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China Pledges Food, Funds to Key Horn of Africa Partner Ethiopia

  • Beijing ‘considering’ sending more emergency aid to the drought-stricken region, Qin Gang tells his Ethiopian counterpart
  • Chinese foreign minister also reiterates support for the peace process and reconstruction of the war-torn country

China plans to send more emergency food aid to the Horn of Africa and will also fund the reconstruction of Ethiopian infrastructure destroyed in the Tigray war, Foreign minister Qin Gang said in Beijing on Thursday.

In a meeting with Ethiopia’s deputy prime minister and foreign minister, Demeke Mekonnen Hassen, Qin said China had already delivered two batches of food aid to the region and was “considering providing a new batch … to help countries alleviate their urgent needs”.

Qin also said China supported the Ethiopian peace process and “is willing to deepen cooperation between the two countries in various fields to help Ethiopia’s post-war reconstruction, development and revitalisation”.

“Ethiopia is in a critical period of consolidating peace and focusing on development,” he said. Qin pledged China’s help to rehabilitate and rebuild infrastructure destroyed by the hostilities that ended in November after two years of fighting.

Qin also expressed China’s gratitude for the Ethiopian government’s support and help in evacuating its citizens from Sudan, and for rescuing Chinese nationals who were robbed and detained in Ethiopia.

He hoped the Ethiopian government “will take effective measures to protect the safety and legitimate rights and interests of Chinese institutions and personnel”, Qin told Demeke, who is on a five-day official visit to China.

“Ethiopia attaches great importance to improving the domestic security situation, and will continue to make every effort to ensure the safety of Chinese institutions and personnel in Ethiopia,” Demeke said, according to the Chinese foreign ministry.

Demeke also noted that as Ethiopia’s leading source of foreign direct investment – as well as the country’s largest trading partner and development financier – China had a big role to play in its future growth.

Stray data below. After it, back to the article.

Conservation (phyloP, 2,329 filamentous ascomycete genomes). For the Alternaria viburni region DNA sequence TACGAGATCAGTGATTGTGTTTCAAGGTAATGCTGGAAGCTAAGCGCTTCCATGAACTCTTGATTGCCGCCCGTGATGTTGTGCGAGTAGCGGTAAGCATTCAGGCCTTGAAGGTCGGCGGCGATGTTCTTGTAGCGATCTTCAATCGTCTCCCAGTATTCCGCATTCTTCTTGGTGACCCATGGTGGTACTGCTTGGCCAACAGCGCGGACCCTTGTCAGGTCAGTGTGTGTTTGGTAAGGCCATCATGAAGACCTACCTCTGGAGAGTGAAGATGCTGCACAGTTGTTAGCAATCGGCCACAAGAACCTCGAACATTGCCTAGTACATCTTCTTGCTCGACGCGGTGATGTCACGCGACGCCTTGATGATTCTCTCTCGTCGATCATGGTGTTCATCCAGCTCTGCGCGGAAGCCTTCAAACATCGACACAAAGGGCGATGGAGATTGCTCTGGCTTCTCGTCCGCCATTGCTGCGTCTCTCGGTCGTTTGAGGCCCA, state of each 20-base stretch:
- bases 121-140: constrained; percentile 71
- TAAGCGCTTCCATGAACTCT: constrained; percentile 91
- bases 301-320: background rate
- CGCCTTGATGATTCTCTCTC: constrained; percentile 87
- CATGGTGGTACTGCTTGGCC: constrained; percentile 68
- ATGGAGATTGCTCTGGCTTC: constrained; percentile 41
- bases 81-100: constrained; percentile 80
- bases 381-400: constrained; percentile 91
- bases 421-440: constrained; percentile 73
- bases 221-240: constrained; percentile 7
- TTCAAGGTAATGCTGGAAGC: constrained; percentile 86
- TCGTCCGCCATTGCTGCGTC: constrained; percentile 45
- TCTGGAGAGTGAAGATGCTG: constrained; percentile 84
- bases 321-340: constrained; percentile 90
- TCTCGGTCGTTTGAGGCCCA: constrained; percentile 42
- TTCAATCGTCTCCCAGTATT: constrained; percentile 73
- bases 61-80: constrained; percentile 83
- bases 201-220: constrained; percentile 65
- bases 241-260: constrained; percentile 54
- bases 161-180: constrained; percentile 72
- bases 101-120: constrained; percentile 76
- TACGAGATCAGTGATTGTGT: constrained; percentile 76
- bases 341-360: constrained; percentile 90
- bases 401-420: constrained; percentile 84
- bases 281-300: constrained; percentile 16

The Ethiopian foreign ministry said Demeke also met the head of China’s overseas aid agency, Luo Zhaohui, who described Ethiopia as not only a great partner but also an influential country in Africa.

Luo, chairman of the China International Development Cooperation Agency, said Ethiopia deserved “necessary support” in agriculture, education, riverside development and other areas.

Demeke commended China for providing Ethiopia both monetary and non-monetary help based on the principles of mutual benefits, with no conditions on internal political issues.

It is not clear if discussions included the restructuring of Ethiopian debt, which Addis Ababa has been seeking under the Group of 20’s Common Framework.

China has been a key supporter of the Abiy Ahmed government in the face of pressure from Western countries over alleged human rights violations committed by Ethiopian forces in Tigray.

When the United States cut aid and suspended Ethiopia from the Africa Growth and Opportunity Act – which gives African countries duty-free access to US markets – China accused the US of “meddling” in Ethiopia’s internal affairs.

Qin’s first overseas visit as foreign minister in January – a five-country tour of Africa – started in Addis Ababa, which China regards as a crucial ally partly because of its geopolitical significance as the seat of the African Union.

Between 2000 and 2020, China pledged US$13.7 billion in loans to Ethiopia, according to data from Boston University’s Global Development Policy Centre. These funds have gone into building roads, power dams and railways.

Beijing funded the building of the Addis Ababa-Djibouti railway, part of China’s transcontinental Belt and Road Initiative, as well as the Addis light rail, and Riverside Green Development.

China has its first overseas military base as well as vast investments to protect in the Horn of Africa – home to Djibouti, Eritrea, Somalia, South Sudan and Sudan, as well as Ethiopia, and torn by civil wars, Islamist insurgencies and military coups.

The United Nations High Commissioner for Refugees has also warned that the longest and most severe drought on record is forecast to continue in the region, worsening the food emergency and pushing 26 million people into crisis.

The situation has been exacerbated by Russia’s invasion of Ukraine, since most countries in the region were heavily dependent on wheat from the two nations.

Last year, China proposed a peace initiative to support the Horn of Africa countries to tackle the triple challenges of security, development and governance. Beijing also sent food aid to Somalia, Eritrea, Ethiopia and Djibouti in a demonstration of practical action.

Beijing’s special envoy to the region, Xue Bing, hosted the first Horn of Africa peace conference in Addis Ababa in June and offered to mediate “for the peaceful settlement of disputes based on the will of countries in this region”.

Source: South China Morning Post